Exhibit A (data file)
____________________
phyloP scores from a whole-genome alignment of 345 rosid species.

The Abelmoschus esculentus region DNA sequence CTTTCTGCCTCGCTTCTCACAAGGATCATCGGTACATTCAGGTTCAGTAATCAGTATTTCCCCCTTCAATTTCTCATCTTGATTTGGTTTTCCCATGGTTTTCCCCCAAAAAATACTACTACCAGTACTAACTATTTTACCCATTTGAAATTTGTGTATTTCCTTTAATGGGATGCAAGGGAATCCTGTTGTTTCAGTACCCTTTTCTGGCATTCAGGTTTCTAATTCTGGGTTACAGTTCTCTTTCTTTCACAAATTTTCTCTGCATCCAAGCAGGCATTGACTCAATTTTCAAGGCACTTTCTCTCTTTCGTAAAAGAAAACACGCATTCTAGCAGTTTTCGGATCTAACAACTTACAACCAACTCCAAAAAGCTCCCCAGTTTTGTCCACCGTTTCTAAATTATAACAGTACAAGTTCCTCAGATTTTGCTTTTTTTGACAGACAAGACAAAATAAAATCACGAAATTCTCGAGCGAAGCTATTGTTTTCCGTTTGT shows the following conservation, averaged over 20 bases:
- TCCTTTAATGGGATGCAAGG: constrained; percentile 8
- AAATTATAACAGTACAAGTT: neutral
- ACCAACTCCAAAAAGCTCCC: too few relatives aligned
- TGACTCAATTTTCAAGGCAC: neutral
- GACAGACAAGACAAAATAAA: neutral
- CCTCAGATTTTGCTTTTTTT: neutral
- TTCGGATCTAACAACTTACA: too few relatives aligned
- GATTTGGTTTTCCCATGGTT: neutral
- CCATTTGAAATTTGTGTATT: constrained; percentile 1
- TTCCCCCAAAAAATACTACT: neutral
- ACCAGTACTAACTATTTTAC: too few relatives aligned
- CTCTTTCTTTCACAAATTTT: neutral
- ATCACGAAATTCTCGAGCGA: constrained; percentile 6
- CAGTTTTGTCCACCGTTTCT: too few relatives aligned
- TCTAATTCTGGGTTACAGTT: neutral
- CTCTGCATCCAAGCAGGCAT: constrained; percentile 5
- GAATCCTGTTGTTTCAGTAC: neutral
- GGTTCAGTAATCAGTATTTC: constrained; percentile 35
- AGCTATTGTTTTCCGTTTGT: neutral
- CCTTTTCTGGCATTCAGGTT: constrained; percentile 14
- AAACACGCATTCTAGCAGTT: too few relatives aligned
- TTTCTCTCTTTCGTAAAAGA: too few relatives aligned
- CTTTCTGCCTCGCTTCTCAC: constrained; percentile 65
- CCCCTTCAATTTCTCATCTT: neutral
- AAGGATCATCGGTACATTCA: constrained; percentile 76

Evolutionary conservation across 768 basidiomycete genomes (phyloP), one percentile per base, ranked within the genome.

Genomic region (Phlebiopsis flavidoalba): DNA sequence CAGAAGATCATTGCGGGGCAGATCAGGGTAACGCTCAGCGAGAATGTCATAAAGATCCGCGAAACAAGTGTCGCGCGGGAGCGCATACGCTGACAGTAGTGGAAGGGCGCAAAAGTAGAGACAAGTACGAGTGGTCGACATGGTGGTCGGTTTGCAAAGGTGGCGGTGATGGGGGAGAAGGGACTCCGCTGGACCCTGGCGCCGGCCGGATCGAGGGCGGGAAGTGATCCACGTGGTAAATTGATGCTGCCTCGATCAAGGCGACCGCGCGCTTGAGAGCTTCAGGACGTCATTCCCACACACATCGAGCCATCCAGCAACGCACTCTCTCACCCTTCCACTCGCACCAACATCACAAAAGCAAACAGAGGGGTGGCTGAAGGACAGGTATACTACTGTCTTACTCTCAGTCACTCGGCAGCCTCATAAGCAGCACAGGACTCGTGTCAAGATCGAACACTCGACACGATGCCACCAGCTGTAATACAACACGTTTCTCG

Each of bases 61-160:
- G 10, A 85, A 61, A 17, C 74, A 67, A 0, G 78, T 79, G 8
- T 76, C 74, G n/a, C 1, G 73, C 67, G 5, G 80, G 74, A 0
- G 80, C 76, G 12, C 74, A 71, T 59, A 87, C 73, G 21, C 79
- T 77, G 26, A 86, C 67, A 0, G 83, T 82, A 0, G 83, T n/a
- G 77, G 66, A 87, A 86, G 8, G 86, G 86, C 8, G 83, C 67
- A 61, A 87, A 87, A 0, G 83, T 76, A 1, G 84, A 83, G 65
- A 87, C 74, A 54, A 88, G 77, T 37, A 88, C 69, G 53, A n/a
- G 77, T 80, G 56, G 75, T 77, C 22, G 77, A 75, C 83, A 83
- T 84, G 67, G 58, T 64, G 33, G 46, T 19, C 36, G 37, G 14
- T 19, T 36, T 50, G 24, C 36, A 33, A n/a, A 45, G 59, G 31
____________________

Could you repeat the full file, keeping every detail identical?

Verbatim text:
phyloP scores from a whole-genome alignment of 345 rosid species.

The Abelmoschus esculentus region DNA sequence CTTTCTGCCTCGCTTCTCACAAGGATCATCGGTACATTCAGGTTCAGTAATCAGTATTTCCCCCTTCAATTTCTCATCTTGATTTGGTTTTCCCATGGTTTTCCCCCAAAAAATACTACTACCAGTACTAACTATTTTACCCATTTGAAATTTGTGTATTTCCTTTAATGGGATGCAAGGGAATCCTGTTGTTTCAGTACCCTTTTCTGGCATTCAGGTTTCTAATTCTGGGTTACAGTTCTCTTTCTTTCACAAATTTTCTCTGCATCCAAGCAGGCATTGACTCAATTTTCAAGGCACTTTCTCTCTTTCGTAAAAGAAAACACGCATTCTAGCAGTTTTCGGATCTAACAACTTACAACCAACTCCAAAAAGCTCCCCAGTTTTGTCCACCGTTTCTAAATTATAACAGTACAAGTTCCTCAGATTTTGCTTTTTTTGACAGACAAGACAAAATAAAATCACGAAATTCTCGAGCGAAGCTATTGTTTTCCGTTTGT shows the following conservation, averaged over 20 bases:
- TCCTTTAATGGGATGCAAGG: constrained; percentile 8
- AAATTATAACAGTACAAGTT: neutral
- ACCAACTCCAAAAAGCTCCC: too few relatives aligned
- TGACTCAATTTTCAAGGCAC: neutral
- GACAGACAAGACAAAATAAA: neutral
- CCTCAGATTTTGCTTTTTTT: neutral
- TTCGGATCTAACAACTTACA: too few relatives aligned
- GATTTGGTTTTCCCATGGTT: neutral
- CCATTTGAAATTTGTGTATT: constrained; percentile 1
- TTCCCCCAAAAAATACTACT: neutral
- ACCAGTACTAACTATTTTAC: too few relatives aligned
- CTCTTTCTTTCACAAATTTT: neutral
- ATCACGAAATTCTCGAGCGA: constrained; percentile 6
- CAGTTTTGTCCACCGTTTCT: too few relatives aligned
- TCTAATTCTGGGTTACAGTT: neutral
- CTCTGCATCCAAGCAGGCAT: constrained; percentile 5
- GAATCCTGTTGTTTCAGTAC: neutral
- GGTTCAGTAATCAGTATTTC: constrained; percentile 35
- AGCTATTGTTTTCCGTTTGT: neutral
- CCTTTTCTGGCATTCAGGTT: constrained; percentile 14
- AAACACGCATTCTAGCAGTT: too few relatives aligned
- TTTCTCTCTTTCGTAAAAGA: too few relatives aligned
- CTTTCTGCCTCGCTTCTCAC: constrained; percentile 65
- CCCCTTCAATTTCTCATCTT: neutral
- AAGGATCATCGGTACATTCA: constrained; percentile 76

Evolutionary conservation across 768 basidiomycete genomes (phyloP), one percentile per base, ranked within the genome.

Genomic region (Phlebiopsis flavidoalba): DNA sequence CAGAAGATCATTGCGGGGCAGATCAGGGTAACGCTCAGCGAGAATGTCATAAAGATCCGCGAAACAAGTGTCGCGCGGGAGCGCATACGCTGACAGTAGTGGAAGGGCGCAAAAGTAGAGACAAGTACGAGTGGTCGACATGGTGGTCGGTTTGCAAAGGTGGCGGTGATGGGGGAGAAGGGACTCCGCTGGACCCTGGCGCCGGCCGGATCGAGGGCGGGAAGTGATCCACGTGGTAAATTGATGCTGCCTCGATCAAGGCGACCGCGCGCTTGAGAGCTTCAGGACGTCATTCCCACACACATCGAGCCATCCAGCAACGCACTCTCTCACCCTTCCACTCGCACCAACATCACAAAAGCAAACAGAGGGGTGGCTGAAGGACAGGTATACTACTGTCTTACTCTCAGTCACTCGGCAGCCTCATAAGCAGCACAGGACTCGTGTCAAGATCGAACACTCGACACGATGCCACCAGCTGTAATACAACACGTTTCTCG

Each of bases 61-160:
- G 10, A 85, A 61, A 17, C 74, A 67, A 0, G 78, T 79, G 8
- T 76, C 74, G n/a, C 1, G 73, C 67, G 5, G 80, G 74, A 0
- G 80, C 76, G 12, C 74, A 71, T 59, A 87, C 73, G 21, C 79
- T 77, G 26, A 86, C 67, A 0, G 83, T 82, A 0, G 83, T n/a
- G 77, G 66, A 87, A 86, G 8, G 86, G 86, C 8, G 83, C 67
- A 61, A 87, A 87, A 0, G 83, T 76, A 1, G 84, A 83, G 65
- A 87, C 74, A 54, A 88, G 77, T 37, A 88, C 69, G 53, A n/a
- G 77, T 80, G 56, G 75, T 77, C 22, G 77, A 75, C 83, A 83
- T 84, G 67, G 58, T 64, G 33, G 46, T 19, C 36, G 37, G 14
- T 19, T 36, T 50, G 24, C 36, A 33, A n/a, A 45, G 59, G 31